Colorectal cancer is the fourth most common type of cancer and the second most common cause of cancer death in the US. There is strong evidence that having regular screening tests for colorectal cancer beginning at age 50 reduces deaths from colorectal cancer.
Colonoscopy is a type of endoscopic exam that visually examines your entire colon and rectum for abnormalities. A colonoscopy is generally considered the procedure of choice for colon cancer screening. Sometimes during a colonoscopy, a polyp or abnormal tissue is found; your endoscopist may remove it at that time. A tissue sample (biopsy) of the polyp may be taken for lab analysis to determine whether further studies and tests are needed.
Who Should Have a Colonoscopy?
Colonoscopy is routinely recommended to adults 50 years of age or older as part of a colorectal cancer screening program. Your physician may also recommend a colonoscopy exam if you have change in bowel habit or bleeding from the rectum, which might indicate a possible problem in the colon or rectum. A colonoscopy may be necessary to:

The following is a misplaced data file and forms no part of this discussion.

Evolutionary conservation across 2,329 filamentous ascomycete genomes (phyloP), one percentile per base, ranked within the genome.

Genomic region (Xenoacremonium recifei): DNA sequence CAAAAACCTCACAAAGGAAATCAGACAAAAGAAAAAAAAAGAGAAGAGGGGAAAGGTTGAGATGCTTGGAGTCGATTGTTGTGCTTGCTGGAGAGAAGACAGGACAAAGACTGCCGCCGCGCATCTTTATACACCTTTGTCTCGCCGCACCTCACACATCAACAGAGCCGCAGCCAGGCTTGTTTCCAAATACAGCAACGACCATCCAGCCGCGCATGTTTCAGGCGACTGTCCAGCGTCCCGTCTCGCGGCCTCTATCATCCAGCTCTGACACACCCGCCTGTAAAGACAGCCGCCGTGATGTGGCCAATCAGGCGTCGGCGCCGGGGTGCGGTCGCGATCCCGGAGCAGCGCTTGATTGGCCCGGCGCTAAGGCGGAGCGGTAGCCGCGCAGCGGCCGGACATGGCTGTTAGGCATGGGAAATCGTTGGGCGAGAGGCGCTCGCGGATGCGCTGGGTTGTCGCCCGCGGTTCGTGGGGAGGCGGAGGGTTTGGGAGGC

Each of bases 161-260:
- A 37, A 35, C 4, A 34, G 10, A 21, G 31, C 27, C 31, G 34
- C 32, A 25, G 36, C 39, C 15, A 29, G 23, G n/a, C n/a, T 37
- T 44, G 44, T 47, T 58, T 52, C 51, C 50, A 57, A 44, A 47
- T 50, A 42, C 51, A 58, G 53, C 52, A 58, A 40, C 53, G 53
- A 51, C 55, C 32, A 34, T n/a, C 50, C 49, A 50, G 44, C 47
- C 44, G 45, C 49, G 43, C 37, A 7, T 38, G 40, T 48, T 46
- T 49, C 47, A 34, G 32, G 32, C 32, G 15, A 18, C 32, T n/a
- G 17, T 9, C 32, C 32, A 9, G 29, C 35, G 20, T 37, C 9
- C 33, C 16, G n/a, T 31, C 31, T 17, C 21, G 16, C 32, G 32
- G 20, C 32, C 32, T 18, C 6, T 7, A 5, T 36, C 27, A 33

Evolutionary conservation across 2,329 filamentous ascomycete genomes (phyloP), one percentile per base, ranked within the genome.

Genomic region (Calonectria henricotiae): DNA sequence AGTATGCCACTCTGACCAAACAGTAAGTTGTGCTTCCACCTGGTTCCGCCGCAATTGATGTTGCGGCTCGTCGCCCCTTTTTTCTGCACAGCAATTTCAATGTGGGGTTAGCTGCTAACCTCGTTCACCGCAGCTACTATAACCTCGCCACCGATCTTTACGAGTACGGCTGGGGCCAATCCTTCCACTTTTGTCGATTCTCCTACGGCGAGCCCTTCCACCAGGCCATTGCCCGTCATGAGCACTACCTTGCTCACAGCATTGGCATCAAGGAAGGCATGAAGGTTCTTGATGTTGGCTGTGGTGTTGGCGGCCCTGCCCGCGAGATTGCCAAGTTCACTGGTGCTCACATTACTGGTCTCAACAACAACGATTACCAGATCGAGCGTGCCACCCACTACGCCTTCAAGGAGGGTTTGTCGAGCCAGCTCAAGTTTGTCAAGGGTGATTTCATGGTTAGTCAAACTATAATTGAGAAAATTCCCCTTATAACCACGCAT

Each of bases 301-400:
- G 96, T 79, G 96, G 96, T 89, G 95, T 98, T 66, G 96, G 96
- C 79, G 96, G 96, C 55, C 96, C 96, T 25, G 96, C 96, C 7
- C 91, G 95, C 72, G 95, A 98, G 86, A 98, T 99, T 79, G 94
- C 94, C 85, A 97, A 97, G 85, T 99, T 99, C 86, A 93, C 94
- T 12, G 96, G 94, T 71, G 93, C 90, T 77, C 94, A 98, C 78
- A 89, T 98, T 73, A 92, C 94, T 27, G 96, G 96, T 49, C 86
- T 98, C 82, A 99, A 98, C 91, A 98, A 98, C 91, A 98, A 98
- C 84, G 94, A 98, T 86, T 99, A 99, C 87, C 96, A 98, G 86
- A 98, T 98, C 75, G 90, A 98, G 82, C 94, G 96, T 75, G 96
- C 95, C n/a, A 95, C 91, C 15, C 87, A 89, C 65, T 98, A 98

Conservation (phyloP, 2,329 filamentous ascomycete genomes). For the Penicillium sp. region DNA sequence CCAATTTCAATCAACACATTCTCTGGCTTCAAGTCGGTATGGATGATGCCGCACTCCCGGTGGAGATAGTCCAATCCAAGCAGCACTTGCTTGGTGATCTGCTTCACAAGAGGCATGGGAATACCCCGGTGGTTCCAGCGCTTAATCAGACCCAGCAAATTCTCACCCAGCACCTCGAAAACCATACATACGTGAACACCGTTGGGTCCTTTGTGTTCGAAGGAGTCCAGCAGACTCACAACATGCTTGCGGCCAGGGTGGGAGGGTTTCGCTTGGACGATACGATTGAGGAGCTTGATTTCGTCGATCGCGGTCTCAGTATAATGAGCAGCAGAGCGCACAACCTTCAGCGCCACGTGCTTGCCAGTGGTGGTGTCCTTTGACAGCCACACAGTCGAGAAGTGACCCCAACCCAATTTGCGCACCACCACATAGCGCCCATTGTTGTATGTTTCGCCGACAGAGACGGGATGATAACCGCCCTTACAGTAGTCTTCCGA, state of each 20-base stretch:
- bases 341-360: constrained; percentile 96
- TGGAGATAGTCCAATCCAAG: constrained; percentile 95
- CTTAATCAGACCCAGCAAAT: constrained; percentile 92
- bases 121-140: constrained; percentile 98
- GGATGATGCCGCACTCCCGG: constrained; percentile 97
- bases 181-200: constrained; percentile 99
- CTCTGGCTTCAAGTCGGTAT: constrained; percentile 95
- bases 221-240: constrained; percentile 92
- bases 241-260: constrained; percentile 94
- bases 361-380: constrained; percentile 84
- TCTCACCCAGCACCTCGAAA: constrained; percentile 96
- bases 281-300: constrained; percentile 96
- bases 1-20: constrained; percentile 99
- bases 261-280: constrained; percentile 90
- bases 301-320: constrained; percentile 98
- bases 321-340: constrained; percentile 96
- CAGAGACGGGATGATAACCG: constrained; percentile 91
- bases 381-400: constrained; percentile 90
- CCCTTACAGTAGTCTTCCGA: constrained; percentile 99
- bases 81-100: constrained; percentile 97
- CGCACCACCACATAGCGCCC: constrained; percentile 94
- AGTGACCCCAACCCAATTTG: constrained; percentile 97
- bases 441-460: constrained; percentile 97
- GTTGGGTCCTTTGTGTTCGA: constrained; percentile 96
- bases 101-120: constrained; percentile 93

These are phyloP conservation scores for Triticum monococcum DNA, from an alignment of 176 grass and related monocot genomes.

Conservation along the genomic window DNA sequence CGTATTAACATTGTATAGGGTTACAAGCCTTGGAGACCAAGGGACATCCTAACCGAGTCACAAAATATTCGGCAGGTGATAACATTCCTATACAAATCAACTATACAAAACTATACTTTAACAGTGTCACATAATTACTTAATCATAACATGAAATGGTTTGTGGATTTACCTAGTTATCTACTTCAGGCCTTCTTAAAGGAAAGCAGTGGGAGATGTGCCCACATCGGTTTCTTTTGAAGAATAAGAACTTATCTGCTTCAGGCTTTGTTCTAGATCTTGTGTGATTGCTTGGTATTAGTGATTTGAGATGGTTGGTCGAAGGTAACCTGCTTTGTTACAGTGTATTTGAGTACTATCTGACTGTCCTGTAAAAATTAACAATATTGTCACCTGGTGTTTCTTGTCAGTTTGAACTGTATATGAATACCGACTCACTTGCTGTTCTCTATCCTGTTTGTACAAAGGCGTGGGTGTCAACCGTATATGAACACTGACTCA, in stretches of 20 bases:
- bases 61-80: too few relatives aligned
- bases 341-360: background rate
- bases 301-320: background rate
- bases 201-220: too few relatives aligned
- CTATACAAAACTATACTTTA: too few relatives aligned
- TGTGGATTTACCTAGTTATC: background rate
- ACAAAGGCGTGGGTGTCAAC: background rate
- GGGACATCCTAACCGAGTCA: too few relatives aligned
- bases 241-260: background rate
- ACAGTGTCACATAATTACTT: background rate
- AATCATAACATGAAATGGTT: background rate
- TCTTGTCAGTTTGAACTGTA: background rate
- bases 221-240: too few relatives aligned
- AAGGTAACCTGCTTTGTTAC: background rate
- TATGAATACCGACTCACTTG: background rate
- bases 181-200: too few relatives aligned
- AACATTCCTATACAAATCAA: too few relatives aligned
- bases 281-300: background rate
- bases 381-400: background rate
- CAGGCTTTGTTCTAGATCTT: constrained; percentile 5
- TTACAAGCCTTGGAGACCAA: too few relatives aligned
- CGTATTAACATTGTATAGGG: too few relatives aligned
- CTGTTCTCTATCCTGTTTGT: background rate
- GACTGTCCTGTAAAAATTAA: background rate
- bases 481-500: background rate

- Check Inflammatory Bowel Disease (Colitis)
- Verify Findings of Polyps or Tumors Located with a Barium Enema Exam
- Examine Patients Who Test Positive for Blood in the Stool
- Monitor Patients with a Personal or Family History of Colon Polyps or Cancer
Your doctor may recommend colorectal cancer screening if you have any of the following:
- A Personal History of Colon Polyps or Colon Cancer
- A Family (Parents or Siblings) History of Colon Polyps or Colon Cancer
- A History of a Long-Term Disease of the Intestines (Diagnosed by a Doctor) such as Inflammatory Bowel Disease
Learn more about colon cancer and colorectal screening at www.cancer.org or www.cdc.gov/cancer/colorectal.